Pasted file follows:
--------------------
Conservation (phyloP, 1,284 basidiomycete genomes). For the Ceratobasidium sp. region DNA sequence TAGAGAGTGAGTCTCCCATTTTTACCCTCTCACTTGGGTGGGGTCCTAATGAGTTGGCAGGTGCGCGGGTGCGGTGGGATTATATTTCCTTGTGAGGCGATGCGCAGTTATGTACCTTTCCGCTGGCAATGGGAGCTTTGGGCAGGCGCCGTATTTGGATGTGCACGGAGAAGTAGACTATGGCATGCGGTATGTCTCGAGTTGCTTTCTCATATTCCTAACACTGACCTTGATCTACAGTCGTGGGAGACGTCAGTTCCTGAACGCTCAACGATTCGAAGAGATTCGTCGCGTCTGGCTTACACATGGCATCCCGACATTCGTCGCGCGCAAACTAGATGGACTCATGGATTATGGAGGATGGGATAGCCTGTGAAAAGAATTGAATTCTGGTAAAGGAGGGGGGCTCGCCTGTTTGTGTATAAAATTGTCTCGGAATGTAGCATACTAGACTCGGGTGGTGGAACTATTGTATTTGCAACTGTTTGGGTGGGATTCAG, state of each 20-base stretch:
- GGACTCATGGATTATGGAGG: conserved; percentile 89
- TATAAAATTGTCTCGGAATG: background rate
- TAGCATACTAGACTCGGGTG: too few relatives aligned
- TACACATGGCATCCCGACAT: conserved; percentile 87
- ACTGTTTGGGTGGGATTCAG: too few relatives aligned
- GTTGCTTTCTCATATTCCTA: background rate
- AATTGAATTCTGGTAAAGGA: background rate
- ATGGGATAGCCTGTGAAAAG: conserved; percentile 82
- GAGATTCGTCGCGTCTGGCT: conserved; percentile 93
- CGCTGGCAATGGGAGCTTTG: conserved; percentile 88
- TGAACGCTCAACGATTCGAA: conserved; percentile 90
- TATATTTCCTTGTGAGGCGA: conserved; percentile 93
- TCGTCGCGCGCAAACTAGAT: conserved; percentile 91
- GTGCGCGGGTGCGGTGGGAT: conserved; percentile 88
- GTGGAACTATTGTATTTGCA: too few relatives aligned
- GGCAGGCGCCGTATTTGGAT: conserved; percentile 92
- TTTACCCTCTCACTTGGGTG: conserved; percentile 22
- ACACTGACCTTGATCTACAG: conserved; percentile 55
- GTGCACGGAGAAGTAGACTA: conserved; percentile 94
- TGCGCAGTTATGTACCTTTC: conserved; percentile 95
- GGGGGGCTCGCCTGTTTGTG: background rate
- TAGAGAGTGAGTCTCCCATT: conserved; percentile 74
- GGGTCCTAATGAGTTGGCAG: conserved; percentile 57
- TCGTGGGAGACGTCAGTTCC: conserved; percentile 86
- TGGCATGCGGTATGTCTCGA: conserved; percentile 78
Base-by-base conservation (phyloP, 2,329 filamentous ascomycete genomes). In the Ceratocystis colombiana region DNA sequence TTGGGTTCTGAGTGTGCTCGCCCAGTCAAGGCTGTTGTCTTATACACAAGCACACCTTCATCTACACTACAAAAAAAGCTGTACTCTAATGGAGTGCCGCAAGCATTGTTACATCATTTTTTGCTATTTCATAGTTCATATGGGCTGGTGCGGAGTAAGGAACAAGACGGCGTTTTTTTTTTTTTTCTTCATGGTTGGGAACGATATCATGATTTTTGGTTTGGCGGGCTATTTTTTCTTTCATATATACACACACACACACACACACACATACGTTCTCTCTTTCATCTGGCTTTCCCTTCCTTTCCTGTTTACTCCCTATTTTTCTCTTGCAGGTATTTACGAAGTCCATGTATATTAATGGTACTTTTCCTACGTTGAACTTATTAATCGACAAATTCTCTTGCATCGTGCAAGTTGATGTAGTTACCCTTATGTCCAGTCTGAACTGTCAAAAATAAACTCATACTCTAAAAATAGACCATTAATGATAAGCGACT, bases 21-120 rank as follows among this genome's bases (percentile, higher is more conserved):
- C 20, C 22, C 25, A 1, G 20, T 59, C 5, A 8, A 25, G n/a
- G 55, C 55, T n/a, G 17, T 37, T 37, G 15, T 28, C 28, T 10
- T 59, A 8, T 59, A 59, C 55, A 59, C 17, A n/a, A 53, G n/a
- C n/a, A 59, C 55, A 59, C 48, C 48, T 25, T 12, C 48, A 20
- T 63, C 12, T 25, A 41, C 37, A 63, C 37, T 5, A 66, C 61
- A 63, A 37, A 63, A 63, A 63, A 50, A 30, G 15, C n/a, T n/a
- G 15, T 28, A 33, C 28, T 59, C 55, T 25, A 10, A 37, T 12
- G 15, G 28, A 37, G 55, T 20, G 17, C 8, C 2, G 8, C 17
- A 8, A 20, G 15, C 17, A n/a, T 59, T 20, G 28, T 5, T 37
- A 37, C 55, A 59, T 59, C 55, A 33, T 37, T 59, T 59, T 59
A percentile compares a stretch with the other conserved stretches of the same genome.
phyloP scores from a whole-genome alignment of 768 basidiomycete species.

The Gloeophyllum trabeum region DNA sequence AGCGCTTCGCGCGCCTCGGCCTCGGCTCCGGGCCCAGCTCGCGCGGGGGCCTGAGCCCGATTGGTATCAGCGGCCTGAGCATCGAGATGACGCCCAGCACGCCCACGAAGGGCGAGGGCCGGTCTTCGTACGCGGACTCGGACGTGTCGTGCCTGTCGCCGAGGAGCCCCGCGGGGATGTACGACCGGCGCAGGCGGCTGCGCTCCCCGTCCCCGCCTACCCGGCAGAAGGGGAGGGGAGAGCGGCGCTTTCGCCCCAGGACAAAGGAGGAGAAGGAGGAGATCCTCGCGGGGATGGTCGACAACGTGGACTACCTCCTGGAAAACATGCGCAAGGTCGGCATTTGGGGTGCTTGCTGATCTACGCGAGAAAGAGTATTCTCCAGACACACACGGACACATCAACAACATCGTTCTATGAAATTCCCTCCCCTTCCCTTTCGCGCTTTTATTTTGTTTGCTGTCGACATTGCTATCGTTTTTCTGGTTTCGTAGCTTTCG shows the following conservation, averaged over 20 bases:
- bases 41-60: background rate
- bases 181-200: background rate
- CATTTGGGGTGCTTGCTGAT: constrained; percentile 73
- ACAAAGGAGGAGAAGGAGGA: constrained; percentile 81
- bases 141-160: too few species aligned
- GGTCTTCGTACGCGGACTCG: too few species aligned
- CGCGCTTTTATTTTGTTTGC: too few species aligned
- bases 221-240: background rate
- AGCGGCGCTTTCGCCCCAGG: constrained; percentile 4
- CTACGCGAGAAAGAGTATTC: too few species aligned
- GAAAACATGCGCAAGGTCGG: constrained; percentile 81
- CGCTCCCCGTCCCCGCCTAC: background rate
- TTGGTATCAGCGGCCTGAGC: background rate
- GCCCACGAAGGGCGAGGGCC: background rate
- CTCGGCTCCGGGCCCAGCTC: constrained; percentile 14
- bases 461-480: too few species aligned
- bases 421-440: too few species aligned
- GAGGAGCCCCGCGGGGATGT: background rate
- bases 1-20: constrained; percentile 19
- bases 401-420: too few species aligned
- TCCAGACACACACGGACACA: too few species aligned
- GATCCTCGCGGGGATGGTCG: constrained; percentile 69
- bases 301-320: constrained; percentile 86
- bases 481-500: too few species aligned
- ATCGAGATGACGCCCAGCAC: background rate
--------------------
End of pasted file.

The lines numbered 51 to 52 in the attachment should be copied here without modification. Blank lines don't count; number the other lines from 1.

- GAAAACATGCGCAAGGTCGG: constrained; percentile 81
- CGCTCCCCGTCCCCGCCTAC: background rate